Spiced Pumpkin Cheesecake

I know I shouldn’t be giving you one last item to consider the day before Thanksgiving, but in case you’re still wondering about what to do for your menu, here’s another one I tried this past weekend with success: Spiced Pumpkin Cheesecake.

Photo courtesy of epicurious.com

First, let me preface this by saying: I hate pumpkin. Hate. The texture of the uber-sweet, pureed concoction in my mouth is too much for me to take, so whenever I am offered a slice of pumpkin pie, I decline. However, I don’t want to deprive anyone of the traditional pumpkin at the Thanksgiving table, so I compromise with the happy medium of cheesecake.

Note: This recipe was listed with a Caramel-Bourbon Sauce, but since I was serving it at church where there were kids, I omitted the sauce. If you want a substitute, the cheesecake can be topped with a small dollop of whipped cream.

Spiced Pumpkin Cheesecake
Courtesy of Bon Appetit

1 1/2 cups pecans, toasted, cooled
3 tablespoons golden brown sugar
3 tablespoons unsalted butter, melted
1/4 teaspoon ground cinnamon

3 8-ounce packages cream cheese, room temperature
1 1/4 cups sugar
1 teaspoon finely grated lemon peel
4 large eggs
1 15-ounce can pure pumpkin
1/2 cup plain whole-milk yogurt
2 tablespoons all-purpose flour
1 teaspoon vanilla extract
1 teaspoon ground cinnamon
3/4 teaspoon ground ginger
1/4 teaspoon ground nutmeg
1/4 teaspoon ground cloves
Large pinch of salt

For crust: Preheat oven to 350 degrees F. Butter 9-inch springform pan with 2 3/4 inch high sides. Grind first 4 ingredients in processor until nut mixture sticks together. Press evenly onto bottom of pan. Bake crust until golden, about 15 minutes. Cool completely. Wrap outside of pan in triple layer of heavy duty foil.

Not much commentary on this one. Just toss your ingredients into your processor, give them a few whirls and then press into the bottom of your springform pan. After 15 minutes, it comes out looking like this:

And it smells delicious, too.

For filling: Using mixer, beat cream cheese, sugar, and lemon peel in large bowl until smooth. Beat in eggs 1 at a time, then pumpkin, yogurt, flour, vanilla, spices, and salt. Pour into springform pan.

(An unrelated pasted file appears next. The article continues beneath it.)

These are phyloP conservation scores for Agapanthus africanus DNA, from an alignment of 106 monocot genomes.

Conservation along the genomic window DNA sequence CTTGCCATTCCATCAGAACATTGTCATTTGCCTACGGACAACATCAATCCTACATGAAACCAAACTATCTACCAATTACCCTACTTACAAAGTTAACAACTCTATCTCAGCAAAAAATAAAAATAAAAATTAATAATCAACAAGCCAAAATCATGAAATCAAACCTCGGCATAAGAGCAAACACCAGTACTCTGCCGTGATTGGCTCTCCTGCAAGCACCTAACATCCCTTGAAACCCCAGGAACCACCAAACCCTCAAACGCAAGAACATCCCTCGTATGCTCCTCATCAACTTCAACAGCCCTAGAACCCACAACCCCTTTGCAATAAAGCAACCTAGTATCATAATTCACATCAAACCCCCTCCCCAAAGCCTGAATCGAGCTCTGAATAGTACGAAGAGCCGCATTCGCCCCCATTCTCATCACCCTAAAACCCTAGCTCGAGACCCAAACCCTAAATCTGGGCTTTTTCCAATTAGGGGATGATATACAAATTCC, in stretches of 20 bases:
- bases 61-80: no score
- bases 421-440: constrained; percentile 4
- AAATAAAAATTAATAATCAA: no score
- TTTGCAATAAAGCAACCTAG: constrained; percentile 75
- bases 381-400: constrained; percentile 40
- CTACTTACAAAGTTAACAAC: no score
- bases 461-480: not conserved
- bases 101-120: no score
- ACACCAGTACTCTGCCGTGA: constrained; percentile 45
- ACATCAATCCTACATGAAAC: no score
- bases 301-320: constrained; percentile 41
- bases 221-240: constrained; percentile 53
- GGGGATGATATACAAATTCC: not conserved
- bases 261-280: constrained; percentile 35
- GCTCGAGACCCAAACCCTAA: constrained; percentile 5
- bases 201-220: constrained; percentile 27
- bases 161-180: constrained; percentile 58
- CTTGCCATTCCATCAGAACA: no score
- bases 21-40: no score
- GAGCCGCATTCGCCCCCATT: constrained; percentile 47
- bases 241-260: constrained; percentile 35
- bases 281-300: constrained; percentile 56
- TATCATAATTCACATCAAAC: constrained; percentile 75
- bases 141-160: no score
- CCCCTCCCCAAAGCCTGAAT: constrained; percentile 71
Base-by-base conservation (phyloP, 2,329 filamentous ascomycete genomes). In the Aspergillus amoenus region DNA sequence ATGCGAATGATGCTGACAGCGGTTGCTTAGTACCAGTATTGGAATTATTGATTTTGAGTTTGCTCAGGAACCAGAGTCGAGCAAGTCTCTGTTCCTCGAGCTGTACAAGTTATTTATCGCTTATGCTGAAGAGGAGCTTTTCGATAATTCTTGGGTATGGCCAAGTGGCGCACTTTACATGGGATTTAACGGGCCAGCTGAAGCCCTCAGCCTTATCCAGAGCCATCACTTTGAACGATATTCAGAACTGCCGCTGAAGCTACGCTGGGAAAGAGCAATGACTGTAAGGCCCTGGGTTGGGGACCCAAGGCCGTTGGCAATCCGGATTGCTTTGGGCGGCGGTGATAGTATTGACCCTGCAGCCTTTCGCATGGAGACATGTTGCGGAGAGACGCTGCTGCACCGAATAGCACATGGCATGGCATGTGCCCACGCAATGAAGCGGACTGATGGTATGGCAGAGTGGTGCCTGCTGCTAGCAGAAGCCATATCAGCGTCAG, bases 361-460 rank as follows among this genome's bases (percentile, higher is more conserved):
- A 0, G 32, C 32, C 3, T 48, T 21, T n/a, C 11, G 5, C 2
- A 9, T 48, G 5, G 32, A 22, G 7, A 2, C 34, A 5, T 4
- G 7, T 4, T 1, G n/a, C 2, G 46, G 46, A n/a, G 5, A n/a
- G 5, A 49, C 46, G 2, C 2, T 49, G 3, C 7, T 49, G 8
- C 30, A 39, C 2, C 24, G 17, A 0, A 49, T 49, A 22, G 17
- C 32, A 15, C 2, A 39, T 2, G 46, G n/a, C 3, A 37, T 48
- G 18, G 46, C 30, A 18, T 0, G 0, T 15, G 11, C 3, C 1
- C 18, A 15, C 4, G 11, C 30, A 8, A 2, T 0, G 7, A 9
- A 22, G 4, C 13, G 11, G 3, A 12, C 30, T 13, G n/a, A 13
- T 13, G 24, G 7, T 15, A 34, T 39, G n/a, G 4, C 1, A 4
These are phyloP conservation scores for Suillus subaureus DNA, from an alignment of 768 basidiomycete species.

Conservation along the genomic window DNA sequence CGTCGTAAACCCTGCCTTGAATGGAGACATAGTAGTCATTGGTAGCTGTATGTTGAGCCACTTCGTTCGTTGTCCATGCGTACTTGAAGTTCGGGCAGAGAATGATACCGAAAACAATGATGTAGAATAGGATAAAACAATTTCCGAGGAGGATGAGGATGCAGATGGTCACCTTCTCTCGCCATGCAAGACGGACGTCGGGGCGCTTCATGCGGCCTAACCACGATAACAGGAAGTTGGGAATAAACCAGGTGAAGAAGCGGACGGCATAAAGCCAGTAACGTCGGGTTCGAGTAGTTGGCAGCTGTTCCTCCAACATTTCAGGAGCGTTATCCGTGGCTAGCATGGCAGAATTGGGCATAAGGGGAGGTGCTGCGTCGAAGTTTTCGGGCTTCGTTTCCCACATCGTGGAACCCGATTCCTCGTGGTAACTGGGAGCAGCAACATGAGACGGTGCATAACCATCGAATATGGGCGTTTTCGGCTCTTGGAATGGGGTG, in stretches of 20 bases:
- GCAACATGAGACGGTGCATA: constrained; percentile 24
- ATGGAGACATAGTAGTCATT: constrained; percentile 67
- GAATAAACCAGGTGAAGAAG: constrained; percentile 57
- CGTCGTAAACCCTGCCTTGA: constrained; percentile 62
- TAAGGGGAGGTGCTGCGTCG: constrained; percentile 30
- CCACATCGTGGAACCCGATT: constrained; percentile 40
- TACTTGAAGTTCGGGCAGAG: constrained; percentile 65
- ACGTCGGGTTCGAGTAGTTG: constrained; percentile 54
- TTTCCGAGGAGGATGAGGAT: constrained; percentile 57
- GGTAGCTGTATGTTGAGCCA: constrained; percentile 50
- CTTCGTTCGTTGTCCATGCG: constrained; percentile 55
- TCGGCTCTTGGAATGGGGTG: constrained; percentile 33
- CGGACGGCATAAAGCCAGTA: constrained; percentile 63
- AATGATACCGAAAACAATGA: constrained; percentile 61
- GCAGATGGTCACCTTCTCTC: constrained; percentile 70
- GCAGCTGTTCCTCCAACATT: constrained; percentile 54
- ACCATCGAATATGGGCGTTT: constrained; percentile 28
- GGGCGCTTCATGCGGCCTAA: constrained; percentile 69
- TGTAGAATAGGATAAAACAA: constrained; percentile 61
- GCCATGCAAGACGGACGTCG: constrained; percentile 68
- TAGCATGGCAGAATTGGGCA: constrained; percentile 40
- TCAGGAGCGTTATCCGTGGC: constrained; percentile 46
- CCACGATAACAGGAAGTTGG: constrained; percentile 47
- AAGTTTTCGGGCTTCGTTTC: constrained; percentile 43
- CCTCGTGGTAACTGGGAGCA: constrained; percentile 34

No rocket science going on here. Just make sure your cream cheese is soft and room temperature before you start, otherwise you’re going to have one hell of a time getting the batter smooth and creamy. If your cream cheese is too cold before you start, you’ll end up with a lumpy cheesecake. Before I start, I like to let the cream cheese sit on the counter, in its packaging, for a couple of hours.

Set springform pan in roasting pan. Pour enough hot water into roasting pan to come halfway up sides of cheesecake. Place in oven. Bake until outer 3 inches puff slightly and the center is softly set, about 1 hour 15 minutes.

I didn’t have a roasting pan handy so, as you can see in the picture above, I used a very large frying pan and filled up the sides with water from my teapot. This baked for exactly the 1 hour 15 minutes listed and I didn’t have a single problem with the center sinking. It fluffed up beautifully and stayed that way.

Throughout the baking process, I tried getting some shots of the cheesecake setting and getting fluffy and firm. I’m not so sure that comes through in the pictures, but you can kind of see that it rises and gets fluffy.

Or maybe not.

Cool in water bath for 30 minutes. (That was too much trouble for me, so I shoved ice cubes into the frying pan. SMRT!)

Remove from water. Cut around sides of cake to loosen. Refrigerate in pan until cold, about 4 hours. Cover and chill overnight.

At any rate, this was a decent cheesecake, easily made by anyone who is afraid of baking, and a fun way to present pumpkin for the holiday season. I definitely tasted the pumpkin, though the spices came through beautifully, and the crust jacked up the excitement of the flavors. My favorite bites were ones that had the crust in them.

Happy Thanksgiving and good luck with your menus!

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